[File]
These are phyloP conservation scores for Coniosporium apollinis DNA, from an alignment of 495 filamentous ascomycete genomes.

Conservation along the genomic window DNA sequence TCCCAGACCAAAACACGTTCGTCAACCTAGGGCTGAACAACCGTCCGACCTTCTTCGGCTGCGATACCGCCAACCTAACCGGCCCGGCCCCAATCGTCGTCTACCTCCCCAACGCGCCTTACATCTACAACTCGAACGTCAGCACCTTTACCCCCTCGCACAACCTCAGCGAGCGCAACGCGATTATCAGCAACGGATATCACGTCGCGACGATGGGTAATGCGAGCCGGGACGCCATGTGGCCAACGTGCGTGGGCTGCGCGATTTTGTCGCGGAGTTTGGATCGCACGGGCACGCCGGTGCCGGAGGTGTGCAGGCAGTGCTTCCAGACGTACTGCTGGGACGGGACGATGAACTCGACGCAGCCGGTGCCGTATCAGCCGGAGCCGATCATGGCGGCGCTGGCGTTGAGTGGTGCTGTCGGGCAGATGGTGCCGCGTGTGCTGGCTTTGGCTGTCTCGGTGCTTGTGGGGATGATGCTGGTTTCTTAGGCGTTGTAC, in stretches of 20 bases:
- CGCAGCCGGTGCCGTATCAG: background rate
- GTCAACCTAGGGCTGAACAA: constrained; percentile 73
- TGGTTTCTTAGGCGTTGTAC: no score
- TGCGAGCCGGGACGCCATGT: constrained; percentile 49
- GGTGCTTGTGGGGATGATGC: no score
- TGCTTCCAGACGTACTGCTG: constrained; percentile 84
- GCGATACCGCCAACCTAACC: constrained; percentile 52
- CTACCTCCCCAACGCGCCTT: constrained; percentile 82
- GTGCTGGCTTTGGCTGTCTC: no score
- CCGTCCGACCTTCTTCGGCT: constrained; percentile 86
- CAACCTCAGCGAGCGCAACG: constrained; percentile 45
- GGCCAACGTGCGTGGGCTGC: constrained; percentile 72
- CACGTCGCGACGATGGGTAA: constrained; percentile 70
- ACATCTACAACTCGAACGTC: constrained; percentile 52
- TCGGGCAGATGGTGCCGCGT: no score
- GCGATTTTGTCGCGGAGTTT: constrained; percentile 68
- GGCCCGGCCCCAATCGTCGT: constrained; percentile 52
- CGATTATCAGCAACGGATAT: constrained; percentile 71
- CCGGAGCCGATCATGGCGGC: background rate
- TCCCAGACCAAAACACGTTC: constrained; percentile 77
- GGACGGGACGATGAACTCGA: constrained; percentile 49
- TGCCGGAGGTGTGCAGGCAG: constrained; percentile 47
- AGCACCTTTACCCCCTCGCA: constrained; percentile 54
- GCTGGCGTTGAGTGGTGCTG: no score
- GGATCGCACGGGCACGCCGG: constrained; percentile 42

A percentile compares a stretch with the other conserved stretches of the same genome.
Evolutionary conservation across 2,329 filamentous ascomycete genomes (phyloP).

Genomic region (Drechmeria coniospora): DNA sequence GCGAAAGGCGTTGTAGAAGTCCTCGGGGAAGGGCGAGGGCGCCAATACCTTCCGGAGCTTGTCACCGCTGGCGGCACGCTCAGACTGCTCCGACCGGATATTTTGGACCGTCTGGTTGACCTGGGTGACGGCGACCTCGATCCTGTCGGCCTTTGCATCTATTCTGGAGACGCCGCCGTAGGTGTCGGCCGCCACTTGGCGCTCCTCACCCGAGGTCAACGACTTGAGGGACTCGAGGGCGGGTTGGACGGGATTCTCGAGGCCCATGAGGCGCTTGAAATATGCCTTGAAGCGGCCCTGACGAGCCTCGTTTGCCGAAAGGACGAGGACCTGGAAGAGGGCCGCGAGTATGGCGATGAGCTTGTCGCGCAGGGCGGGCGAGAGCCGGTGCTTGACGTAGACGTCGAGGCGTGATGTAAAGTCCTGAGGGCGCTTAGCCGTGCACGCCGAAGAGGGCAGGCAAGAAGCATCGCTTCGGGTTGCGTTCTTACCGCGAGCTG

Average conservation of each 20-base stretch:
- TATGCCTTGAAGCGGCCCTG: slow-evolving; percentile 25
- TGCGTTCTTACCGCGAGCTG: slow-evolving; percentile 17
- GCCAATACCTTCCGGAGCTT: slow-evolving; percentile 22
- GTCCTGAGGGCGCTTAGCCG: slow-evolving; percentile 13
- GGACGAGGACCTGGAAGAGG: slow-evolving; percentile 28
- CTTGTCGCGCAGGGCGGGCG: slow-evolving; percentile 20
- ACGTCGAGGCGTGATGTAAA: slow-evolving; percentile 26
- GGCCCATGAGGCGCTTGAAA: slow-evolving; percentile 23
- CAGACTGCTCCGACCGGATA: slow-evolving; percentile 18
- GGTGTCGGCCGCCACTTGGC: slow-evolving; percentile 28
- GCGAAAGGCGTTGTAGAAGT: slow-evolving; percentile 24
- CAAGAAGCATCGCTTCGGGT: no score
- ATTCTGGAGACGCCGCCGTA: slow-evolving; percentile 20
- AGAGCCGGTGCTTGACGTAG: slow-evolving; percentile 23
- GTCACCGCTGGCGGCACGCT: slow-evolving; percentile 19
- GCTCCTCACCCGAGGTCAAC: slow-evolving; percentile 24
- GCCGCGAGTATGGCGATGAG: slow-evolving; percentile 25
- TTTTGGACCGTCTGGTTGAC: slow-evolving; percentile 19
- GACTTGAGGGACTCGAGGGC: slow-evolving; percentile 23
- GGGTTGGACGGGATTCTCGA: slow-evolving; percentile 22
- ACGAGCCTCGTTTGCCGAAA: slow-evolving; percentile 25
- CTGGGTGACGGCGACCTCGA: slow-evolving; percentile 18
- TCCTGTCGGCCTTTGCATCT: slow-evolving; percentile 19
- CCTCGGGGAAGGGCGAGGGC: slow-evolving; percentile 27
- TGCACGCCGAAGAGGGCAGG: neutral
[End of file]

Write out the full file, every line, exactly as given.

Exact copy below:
These are phyloP conservation scores for Coniosporium apollinis DNA, from an alignment of 495 filamentous ascomycete genomes.

Conservation along the genomic window DNA sequence TCCCAGACCAAAACACGTTCGTCAACCTAGGGCTGAACAACCGTCCGACCTTCTTCGGCTGCGATACCGCCAACCTAACCGGCCCGGCCCCAATCGTCGTCTACCTCCCCAACGCGCCTTACATCTACAACTCGAACGTCAGCACCTTTACCCCCTCGCACAACCTCAGCGAGCGCAACGCGATTATCAGCAACGGATATCACGTCGCGACGATGGGTAATGCGAGCCGGGACGCCATGTGGCCAACGTGCGTGGGCTGCGCGATTTTGTCGCGGAGTTTGGATCGCACGGGCACGCCGGTGCCGGAGGTGTGCAGGCAGTGCTTCCAGACGTACTGCTGGGACGGGACGATGAACTCGACGCAGCCGGTGCCGTATCAGCCGGAGCCGATCATGGCGGCGCTGGCGTTGAGTGGTGCTGTCGGGCAGATGGTGCCGCGTGTGCTGGCTTTGGCTGTCTCGGTGCTTGTGGGGATGATGCTGGTTTCTTAGGCGTTGTAC, in stretches of 20 bases:
- CGCAGCCGGTGCCGTATCAG: background rate
- GTCAACCTAGGGCTGAACAA: constrained; percentile 73
- TGGTTTCTTAGGCGTTGTAC: no score
- TGCGAGCCGGGACGCCATGT: constrained; percentile 49
- GGTGCTTGTGGGGATGATGC: no score
- TGCTTCCAGACGTACTGCTG: constrained; percentile 84
- GCGATACCGCCAACCTAACC: constrained; percentile 52
- CTACCTCCCCAACGCGCCTT: constrained; percentile 82
- GTGCTGGCTTTGGCTGTCTC: no score
- CCGTCCGACCTTCTTCGGCT: constrained; percentile 86
- CAACCTCAGCGAGCGCAACG: constrained; percentile 45
- GGCCAACGTGCGTGGGCTGC: constrained; percentile 72
- CACGTCGCGACGATGGGTAA: constrained; percentile 70
- ACATCTACAACTCGAACGTC: constrained; percentile 52
- TCGGGCAGATGGTGCCGCGT: no score
- GCGATTTTGTCGCGGAGTTT: constrained; percentile 68
- GGCCCGGCCCCAATCGTCGT: constrained; percentile 52
- CGATTATCAGCAACGGATAT: constrained; percentile 71
- CCGGAGCCGATCATGGCGGC: background rate
- TCCCAGACCAAAACACGTTC: constrained; percentile 77
- GGACGGGACGATGAACTCGA: constrained; percentile 49
- TGCCGGAGGTGTGCAGGCAG: constrained; percentile 47
- AGCACCTTTACCCCCTCGCA: constrained; percentile 54
- GCTGGCGTTGAGTGGTGCTG: no score
- GGATCGCACGGGCACGCCGG: constrained; percentile 42

A percentile compares a stretch with the other conserved stretches of the same genome.
Evolutionary conservation across 2,329 filamentous ascomycete genomes (phyloP).

Genomic region (Drechmeria coniospora): DNA sequence GCGAAAGGCGTTGTAGAAGTCCTCGGGGAAGGGCGAGGGCGCCAATACCTTCCGGAGCTTGTCACCGCTGGCGGCACGCTCAGACTGCTCCGACCGGATATTTTGGACCGTCTGGTTGACCTGGGTGACGGCGACCTCGATCCTGTCGGCCTTTGCATCTATTCTGGAGACGCCGCCGTAGGTGTCGGCCGCCACTTGGCGCTCCTCACCCGAGGTCAACGACTTGAGGGACTCGAGGGCGGGTTGGACGGGATTCTCGAGGCCCATGAGGCGCTTGAAATATGCCTTGAAGCGGCCCTGACGAGCCTCGTTTGCCGAAAGGACGAGGACCTGGAAGAGGGCCGCGAGTATGGCGATGAGCTTGTCGCGCAGGGCGGGCGAGAGCCGGTGCTTGACGTAGACGTCGAGGCGTGATGTAAAGTCCTGAGGGCGCTTAGCCGTGCACGCCGAAGAGGGCAGGCAAGAAGCATCGCTTCGGGTTGCGTTCTTACCGCGAGCTG

Average conservation of each 20-base stretch:
- TATGCCTTGAAGCGGCCCTG: slow-evolving; percentile 25
- TGCGTTCTTACCGCGAGCTG: slow-evolving; percentile 17
- GCCAATACCTTCCGGAGCTT: slow-evolving; percentile 22
- GTCCTGAGGGCGCTTAGCCG: slow-evolving; percentile 13
- GGACGAGGACCTGGAAGAGG: slow-evolving; percentile 28
- CTTGTCGCGCAGGGCGGGCG: slow-evolving; percentile 20
- ACGTCGAGGCGTGATGTAAA: slow-evolving; percentile 26
- GGCCCATGAGGCGCTTGAAA: slow-evolving; percentile 23
- CAGACTGCTCCGACCGGATA: slow-evolving; percentile 18
- GGTGTCGGCCGCCACTTGGC: slow-evolving; percentile 28
- GCGAAAGGCGTTGTAGAAGT: slow-evolving; percentile 24
- CAAGAAGCATCGCTTCGGGT: no score
- ATTCTGGAGACGCCGCCGTA: slow-evolving; percentile 20
- AGAGCCGGTGCTTGACGTAG: slow-evolving; percentile 23
- GTCACCGCTGGCGGCACGCT: slow-evolving; percentile 19
- GCTCCTCACCCGAGGTCAAC: slow-evolving; percentile 24
- GCCGCGAGTATGGCGATGAG: slow-evolving; percentile 25
- TTTTGGACCGTCTGGTTGAC: slow-evolving; percentile 19
- GACTTGAGGGACTCGAGGGC: slow-evolving; percentile 23
- GGGTTGGACGGGATTCTCGA: slow-evolving; percentile 22
- ACGAGCCTCGTTTGCCGAAA: slow-evolving; percentile 25
- CTGGGTGACGGCGACCTCGA: slow-evolving; percentile 18
- TCCTGTCGGCCTTTGCATCT: slow-evolving; percentile 19
- CCTCGGGGAAGGGCGAGGGC: slow-evolving; percentile 27
- TGCACGCCGAAGAGGGCAGG: neutral